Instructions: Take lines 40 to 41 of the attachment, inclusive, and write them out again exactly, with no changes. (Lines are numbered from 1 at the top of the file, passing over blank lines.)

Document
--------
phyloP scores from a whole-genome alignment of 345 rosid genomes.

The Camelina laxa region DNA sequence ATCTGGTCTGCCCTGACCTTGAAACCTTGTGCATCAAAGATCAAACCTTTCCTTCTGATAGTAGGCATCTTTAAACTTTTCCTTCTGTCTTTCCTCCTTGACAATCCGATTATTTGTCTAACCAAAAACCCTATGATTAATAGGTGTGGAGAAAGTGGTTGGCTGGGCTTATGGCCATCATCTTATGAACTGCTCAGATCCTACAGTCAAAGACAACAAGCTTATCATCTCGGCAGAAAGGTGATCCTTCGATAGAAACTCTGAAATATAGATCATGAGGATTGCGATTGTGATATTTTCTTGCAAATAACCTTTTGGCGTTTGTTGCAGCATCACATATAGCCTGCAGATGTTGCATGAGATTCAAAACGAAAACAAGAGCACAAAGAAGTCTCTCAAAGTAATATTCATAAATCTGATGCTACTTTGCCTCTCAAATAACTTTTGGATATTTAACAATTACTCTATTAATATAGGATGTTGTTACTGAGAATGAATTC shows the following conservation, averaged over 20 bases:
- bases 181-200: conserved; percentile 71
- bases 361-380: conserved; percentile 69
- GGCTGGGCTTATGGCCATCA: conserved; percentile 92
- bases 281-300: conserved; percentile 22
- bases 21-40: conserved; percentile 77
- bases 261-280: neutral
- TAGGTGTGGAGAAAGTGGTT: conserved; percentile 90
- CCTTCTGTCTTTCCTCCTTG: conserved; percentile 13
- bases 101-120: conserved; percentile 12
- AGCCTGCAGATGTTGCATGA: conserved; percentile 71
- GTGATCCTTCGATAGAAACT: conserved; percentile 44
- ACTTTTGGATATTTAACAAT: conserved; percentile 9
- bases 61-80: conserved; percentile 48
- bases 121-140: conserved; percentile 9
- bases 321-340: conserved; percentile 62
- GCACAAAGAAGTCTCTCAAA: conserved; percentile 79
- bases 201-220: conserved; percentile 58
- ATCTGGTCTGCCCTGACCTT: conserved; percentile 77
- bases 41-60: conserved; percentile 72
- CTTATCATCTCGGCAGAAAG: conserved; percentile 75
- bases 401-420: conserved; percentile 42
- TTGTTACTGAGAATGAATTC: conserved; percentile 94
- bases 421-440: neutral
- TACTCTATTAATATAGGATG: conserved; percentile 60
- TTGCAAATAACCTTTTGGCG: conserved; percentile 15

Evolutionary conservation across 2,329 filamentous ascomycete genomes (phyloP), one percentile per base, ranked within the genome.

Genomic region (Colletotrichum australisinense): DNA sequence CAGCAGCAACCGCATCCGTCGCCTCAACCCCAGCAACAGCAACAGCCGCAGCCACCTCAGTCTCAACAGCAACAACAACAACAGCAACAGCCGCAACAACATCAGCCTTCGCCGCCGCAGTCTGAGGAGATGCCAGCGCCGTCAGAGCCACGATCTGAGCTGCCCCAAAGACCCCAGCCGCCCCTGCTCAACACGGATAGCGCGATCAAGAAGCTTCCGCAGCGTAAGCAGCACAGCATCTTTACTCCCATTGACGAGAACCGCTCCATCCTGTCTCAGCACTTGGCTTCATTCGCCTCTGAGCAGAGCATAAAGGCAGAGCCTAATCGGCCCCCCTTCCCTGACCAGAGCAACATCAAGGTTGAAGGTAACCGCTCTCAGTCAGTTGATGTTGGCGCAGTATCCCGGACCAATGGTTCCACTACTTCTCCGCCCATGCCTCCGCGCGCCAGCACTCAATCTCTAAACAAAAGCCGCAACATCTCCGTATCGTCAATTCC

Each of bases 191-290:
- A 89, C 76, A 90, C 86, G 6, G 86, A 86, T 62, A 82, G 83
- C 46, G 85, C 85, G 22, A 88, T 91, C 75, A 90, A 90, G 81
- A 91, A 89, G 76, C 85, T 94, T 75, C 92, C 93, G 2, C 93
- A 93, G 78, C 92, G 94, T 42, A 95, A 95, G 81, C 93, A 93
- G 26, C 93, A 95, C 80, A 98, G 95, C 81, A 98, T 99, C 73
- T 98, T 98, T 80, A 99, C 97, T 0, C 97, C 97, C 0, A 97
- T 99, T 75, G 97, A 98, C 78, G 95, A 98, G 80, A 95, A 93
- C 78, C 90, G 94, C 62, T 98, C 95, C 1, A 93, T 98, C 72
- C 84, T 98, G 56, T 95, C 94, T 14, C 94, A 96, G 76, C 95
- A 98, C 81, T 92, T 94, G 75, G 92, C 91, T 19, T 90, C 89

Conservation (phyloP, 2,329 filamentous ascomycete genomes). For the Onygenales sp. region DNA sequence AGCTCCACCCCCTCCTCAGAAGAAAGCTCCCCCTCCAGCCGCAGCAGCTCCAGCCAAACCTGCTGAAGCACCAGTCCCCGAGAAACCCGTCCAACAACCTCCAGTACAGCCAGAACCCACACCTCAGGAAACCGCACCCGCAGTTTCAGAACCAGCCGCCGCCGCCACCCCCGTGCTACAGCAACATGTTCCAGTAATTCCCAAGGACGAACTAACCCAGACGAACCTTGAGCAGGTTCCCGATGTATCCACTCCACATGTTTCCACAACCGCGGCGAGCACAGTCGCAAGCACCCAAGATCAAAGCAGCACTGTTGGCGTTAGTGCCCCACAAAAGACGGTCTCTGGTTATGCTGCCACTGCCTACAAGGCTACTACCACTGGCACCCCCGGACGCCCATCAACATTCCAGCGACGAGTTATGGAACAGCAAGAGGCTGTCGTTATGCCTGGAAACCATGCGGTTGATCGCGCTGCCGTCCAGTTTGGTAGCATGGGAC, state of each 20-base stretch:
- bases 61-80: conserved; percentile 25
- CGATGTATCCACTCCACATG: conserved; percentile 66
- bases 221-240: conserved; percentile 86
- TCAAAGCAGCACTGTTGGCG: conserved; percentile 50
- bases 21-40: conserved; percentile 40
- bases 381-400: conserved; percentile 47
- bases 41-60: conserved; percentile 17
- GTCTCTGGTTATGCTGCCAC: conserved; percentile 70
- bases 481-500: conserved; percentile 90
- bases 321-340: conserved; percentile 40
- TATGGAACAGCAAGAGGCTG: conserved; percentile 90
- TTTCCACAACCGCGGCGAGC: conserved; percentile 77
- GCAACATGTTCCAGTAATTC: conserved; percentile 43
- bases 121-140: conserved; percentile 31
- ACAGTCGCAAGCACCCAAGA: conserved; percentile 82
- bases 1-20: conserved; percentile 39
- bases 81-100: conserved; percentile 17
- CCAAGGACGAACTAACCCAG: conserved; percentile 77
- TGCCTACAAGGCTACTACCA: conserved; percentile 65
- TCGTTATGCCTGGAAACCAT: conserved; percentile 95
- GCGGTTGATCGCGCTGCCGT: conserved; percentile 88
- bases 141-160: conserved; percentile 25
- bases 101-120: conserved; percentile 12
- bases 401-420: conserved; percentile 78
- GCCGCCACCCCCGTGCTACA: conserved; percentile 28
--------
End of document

- A 98, C 81, T 92, T 94, G 75, G 92, C 91, T 19, T 90, C 89

Conservation (phyloP, 2,329 filamentous ascomycete genomes). For the Onygenales sp. region DNA sequence AGCTCCACCCCCTCCTCAGAAGAAAGCTCCCCCTCCAGCCGCAGCAGCTCCAGCCAAACCTGCTGAAGCACCAGTCCCCGAGAAACCCGTCCAACAACCTCCAGTACAGCCAGAACCCACACCTCAGGAAACCGCACCCGCAGTTTCAGAACCAGCCGCCGCCGCCACCCCCGTGCTACAGCAACATGTTCCAGTAATTCCCAAGGACGAACTAACCCAGACGAACCTTGAGCAGGTTCCCGATGTATCCACTCCACATGTTTCCACAACCGCGGCGAGCACAGTCGCAAGCACCCAAGATCAAAGCAGCACTGTTGGCGTTAGTGCCCCACAAAAGACGGTCTCTGGTTATGCTGCCACTGCCTACAAGGCTACTACCACTGGCACCCCCGGACGCCCATCAACATTCCAGCGACGAGTTATGGAACAGCAAGAGGCTGTCGTTATGCCTGGAAACCATGCGGTTGATCGCGCTGCCGTCCAGTTTGGTAGCATGGGAC, state of each 20-base stretch: